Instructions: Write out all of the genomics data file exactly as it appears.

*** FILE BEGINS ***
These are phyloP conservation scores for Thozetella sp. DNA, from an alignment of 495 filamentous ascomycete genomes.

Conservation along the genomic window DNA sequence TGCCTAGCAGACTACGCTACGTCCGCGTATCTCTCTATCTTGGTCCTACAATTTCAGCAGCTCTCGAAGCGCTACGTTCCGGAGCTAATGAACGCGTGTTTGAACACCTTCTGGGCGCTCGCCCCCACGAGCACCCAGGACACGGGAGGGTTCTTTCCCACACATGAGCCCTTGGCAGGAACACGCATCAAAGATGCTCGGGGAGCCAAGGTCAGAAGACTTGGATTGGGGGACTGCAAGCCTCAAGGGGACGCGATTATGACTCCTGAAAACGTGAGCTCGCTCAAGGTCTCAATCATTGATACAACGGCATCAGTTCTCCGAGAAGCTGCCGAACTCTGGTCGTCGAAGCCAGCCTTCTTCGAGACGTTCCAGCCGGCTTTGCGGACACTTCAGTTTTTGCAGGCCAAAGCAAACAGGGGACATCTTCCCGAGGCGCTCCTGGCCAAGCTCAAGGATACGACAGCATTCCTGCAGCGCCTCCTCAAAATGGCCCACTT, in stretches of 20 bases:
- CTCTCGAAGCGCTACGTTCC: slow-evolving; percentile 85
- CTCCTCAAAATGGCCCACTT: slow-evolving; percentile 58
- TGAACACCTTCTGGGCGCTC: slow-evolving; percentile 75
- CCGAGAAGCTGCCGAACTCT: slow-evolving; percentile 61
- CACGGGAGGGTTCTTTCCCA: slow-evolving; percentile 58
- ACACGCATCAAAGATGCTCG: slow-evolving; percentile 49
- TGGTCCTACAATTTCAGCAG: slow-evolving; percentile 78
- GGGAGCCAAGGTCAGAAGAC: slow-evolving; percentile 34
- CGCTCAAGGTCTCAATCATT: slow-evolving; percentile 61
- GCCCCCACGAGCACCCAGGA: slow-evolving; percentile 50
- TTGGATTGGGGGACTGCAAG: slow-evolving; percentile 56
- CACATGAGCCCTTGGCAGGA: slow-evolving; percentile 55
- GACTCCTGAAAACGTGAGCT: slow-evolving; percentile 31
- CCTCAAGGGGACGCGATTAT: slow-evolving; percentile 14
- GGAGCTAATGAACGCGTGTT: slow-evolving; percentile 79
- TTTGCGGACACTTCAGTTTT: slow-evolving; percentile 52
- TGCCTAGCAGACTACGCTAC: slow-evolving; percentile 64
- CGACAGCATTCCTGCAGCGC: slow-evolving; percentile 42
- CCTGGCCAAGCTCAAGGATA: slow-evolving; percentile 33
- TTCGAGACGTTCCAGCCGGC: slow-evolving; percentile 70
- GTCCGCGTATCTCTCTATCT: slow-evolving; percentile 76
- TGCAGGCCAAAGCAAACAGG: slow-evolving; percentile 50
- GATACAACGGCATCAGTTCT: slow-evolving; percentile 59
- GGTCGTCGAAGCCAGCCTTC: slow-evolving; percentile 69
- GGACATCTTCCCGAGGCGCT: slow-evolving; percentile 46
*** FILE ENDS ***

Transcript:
These are phyloP conservation scores for Thozetella sp. DNA, from an alignment of 495 filamentous ascomycete genomes.

Conservation along the genomic window DNA sequence TGCCTAGCAGACTACGCTACGTCCGCGTATCTCTCTATCTTGGTCCTACAATTTCAGCAGCTCTCGAAGCGCTACGTTCCGGAGCTAATGAACGCGTGTTTGAACACCTTCTGGGCGCTCGCCCCCACGAGCACCCAGGACACGGGAGGGTTCTTTCCCACACATGAGCCCTTGGCAGGAACACGCATCAAAGATGCTCGGGGAGCCAAGGTCAGAAGACTTGGATTGGGGGACTGCAAGCCTCAAGGGGACGCGATTATGACTCCTGAAAACGTGAGCTCGCTCAAGGTCTCAATCATTGATACAACGGCATCAGTTCTCCGAGAAGCTGCCGAACTCTGGTCGTCGAAGCCAGCCTTCTTCGAGACGTTCCAGCCGGCTTTGCGGACACTTCAGTTTTTGCAGGCCAAAGCAAACAGGGGACATCTTCCCGAGGCGCTCCTGGCCAAGCTCAAGGATACGACAGCATTCCTGCAGCGCCTCCTCAAAATGGCCCACTT, in stretches of 20 bases:
- CTCTCGAAGCGCTACGTTCC: slow-evolving; percentile 85
- CTCCTCAAAATGGCCCACTT: slow-evolving; percentile 58
- TGAACACCTTCTGGGCGCTC: slow-evolving; percentile 75
- CCGAGAAGCTGCCGAACTCT: slow-evolving; percentile 61
- CACGGGAGGGTTCTTTCCCA: slow-evolving; percentile 58
- ACACGCATCAAAGATGCTCG: slow-evolving; percentile 49
- TGGTCCTACAATTTCAGCAG: slow-evolving; percentile 78
- GGGAGCCAAGGTCAGAAGAC: slow-evolving; percentile 34
- CGCTCAAGGTCTCAATCATT: slow-evolving; percentile 61
- GCCCCCACGAGCACCCAGGA: slow-evolving; percentile 50
- TTGGATTGGGGGACTGCAAG: slow-evolving; percentile 56
- CACATGAGCCCTTGGCAGGA: slow-evolving; percentile 55
- GACTCCTGAAAACGTGAGCT: slow-evolving; percentile 31
- CCTCAAGGGGACGCGATTAT: slow-evolving; percentile 14
- GGAGCTAATGAACGCGTGTT: slow-evolving; percentile 79
- TTTGCGGACACTTCAGTTTT: slow-evolving; percentile 52
- TGCCTAGCAGACTACGCTAC: slow-evolving; percentile 64
- CGACAGCATTCCTGCAGCGC: slow-evolving; percentile 42
- CCTGGCCAAGCTCAAGGATA: slow-evolving; percentile 33
- TTCGAGACGTTCCAGCCGGC: slow-evolving; percentile 70
- GTCCGCGTATCTCTCTATCT: slow-evolving; percentile 76
- TGCAGGCCAAAGCAAACAGG: slow-evolving; percentile 50
- GATACAACGGCATCAGTTCT: slow-evolving; percentile 59
- GGTCGTCGAAGCCAGCCTTC: slow-evolving; percentile 69
- GGACATCTTCCCGAGGCGCT: slow-evolving; percentile 46